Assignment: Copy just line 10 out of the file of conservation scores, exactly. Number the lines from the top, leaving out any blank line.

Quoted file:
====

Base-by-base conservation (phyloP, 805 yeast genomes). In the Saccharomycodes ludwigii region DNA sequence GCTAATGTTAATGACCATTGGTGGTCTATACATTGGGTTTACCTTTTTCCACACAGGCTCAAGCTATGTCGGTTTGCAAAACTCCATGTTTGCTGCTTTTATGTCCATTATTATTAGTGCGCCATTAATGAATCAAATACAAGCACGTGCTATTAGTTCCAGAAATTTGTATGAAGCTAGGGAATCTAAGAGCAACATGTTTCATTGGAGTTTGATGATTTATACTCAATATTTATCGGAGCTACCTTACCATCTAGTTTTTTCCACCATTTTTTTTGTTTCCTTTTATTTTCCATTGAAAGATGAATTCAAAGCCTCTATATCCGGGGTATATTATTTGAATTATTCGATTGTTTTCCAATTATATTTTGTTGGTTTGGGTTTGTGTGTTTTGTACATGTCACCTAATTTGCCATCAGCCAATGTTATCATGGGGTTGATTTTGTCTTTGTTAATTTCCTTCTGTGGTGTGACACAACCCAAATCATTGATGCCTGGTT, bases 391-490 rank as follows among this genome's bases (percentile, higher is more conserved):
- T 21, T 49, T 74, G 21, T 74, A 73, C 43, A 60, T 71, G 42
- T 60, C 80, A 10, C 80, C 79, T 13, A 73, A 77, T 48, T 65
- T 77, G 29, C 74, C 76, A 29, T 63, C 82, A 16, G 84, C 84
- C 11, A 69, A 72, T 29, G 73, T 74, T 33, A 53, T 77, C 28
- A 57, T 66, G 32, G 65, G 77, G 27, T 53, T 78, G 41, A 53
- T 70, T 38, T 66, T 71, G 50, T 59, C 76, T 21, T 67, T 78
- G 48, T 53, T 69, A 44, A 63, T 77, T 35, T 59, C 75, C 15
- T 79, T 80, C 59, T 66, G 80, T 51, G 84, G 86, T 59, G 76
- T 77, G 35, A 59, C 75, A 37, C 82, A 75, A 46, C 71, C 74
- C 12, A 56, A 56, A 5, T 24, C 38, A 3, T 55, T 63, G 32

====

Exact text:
- T 77, G 35, A 59, C 75, A 37, C 82, A 75, A 46, C 71, C 74